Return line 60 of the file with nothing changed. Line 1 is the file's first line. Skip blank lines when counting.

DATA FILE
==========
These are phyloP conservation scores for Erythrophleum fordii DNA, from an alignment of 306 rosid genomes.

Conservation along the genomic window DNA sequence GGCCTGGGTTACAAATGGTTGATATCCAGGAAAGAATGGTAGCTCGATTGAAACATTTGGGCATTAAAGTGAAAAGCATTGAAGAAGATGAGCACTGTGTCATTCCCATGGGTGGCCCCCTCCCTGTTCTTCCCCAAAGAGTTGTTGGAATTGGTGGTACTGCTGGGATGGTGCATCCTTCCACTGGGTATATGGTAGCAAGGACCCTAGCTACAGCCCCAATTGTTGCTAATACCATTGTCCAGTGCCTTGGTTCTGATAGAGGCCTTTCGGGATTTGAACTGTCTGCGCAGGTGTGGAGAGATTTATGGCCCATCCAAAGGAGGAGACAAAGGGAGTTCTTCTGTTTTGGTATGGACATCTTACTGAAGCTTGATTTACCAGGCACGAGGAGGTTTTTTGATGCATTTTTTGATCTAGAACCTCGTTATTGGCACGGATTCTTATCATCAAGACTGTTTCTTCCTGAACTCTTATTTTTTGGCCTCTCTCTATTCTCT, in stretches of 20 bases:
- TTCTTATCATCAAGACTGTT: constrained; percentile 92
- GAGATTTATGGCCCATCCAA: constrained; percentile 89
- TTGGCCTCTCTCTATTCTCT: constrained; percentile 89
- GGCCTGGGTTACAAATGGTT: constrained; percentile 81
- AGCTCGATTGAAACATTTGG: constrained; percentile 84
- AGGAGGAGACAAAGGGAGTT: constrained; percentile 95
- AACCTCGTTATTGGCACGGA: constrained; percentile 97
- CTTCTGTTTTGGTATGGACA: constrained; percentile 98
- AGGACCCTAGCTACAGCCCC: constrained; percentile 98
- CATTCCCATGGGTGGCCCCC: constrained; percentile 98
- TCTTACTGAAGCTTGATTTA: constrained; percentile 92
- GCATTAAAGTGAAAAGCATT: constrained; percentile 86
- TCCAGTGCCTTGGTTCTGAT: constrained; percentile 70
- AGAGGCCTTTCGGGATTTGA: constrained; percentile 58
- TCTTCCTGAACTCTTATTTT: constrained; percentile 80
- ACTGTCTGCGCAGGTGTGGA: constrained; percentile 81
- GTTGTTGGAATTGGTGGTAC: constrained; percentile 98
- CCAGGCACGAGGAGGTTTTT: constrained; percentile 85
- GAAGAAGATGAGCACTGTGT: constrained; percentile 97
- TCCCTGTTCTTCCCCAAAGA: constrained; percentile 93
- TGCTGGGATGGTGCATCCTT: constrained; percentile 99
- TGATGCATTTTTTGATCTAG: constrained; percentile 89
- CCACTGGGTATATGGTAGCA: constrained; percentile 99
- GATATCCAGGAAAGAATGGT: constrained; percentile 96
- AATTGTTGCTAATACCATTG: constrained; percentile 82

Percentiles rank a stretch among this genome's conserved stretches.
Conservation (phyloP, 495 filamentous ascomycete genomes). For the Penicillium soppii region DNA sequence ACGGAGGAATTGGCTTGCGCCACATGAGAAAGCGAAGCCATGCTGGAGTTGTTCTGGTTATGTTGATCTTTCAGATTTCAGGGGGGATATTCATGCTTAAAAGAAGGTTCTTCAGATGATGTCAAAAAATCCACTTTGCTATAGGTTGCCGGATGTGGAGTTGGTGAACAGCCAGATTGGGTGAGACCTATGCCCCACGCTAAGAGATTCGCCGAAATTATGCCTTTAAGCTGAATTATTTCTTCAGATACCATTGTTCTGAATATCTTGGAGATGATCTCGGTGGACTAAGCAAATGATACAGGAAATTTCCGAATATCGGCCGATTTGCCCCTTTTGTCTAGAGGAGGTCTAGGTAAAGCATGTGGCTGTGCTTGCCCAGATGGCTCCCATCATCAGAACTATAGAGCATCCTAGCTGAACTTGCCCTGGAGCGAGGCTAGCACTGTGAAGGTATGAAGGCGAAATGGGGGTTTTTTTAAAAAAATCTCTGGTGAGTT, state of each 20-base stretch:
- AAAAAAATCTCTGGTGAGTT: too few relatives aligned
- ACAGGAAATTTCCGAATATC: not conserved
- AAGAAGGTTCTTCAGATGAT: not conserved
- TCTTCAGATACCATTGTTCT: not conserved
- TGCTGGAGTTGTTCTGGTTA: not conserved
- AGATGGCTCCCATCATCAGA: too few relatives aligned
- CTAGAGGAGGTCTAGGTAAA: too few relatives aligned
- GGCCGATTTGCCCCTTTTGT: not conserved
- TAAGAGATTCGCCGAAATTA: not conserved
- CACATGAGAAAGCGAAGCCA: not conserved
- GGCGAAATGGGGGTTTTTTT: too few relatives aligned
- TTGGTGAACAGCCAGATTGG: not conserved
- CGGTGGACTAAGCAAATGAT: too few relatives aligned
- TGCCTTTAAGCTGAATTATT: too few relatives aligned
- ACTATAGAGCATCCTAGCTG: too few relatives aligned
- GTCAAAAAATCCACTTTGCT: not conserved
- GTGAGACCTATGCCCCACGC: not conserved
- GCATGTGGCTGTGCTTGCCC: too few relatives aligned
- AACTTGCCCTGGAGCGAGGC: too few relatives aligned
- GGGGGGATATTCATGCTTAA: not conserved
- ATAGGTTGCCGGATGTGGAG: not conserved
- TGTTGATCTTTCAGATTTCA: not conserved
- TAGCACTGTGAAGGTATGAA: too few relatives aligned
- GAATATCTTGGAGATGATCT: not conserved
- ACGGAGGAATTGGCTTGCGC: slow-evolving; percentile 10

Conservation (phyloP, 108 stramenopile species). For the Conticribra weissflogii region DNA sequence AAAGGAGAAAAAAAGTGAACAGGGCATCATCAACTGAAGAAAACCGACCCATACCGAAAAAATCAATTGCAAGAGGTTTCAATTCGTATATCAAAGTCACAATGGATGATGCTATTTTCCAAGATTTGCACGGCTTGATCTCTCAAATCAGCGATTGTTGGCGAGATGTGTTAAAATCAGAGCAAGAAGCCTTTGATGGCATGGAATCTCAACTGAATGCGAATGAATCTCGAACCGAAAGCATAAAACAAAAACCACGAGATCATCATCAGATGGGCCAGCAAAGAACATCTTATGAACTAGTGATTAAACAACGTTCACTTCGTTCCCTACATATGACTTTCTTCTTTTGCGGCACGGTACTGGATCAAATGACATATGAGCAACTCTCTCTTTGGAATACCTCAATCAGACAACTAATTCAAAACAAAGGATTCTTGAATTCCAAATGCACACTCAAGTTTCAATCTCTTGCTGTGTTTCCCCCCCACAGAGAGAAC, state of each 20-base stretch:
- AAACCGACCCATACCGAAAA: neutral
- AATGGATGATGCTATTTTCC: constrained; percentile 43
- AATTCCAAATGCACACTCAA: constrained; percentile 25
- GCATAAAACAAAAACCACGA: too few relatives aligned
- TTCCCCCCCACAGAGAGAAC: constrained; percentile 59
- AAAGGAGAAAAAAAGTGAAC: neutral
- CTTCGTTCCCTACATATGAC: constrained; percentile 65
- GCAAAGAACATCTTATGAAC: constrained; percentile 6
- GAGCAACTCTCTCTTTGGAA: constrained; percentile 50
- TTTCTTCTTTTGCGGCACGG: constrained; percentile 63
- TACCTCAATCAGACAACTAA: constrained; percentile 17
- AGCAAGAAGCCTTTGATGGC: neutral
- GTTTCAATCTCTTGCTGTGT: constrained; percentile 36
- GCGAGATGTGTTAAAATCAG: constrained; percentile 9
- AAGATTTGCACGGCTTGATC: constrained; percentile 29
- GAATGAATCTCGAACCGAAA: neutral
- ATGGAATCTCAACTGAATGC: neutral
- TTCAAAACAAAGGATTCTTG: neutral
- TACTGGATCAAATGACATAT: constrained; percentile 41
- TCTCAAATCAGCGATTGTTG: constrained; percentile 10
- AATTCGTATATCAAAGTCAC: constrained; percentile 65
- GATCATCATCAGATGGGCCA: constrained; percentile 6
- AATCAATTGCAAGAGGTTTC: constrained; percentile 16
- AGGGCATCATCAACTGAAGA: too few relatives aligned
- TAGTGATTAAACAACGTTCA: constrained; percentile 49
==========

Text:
- TTCCCCCCCACAGAGAGAAC: constrained; percentile 59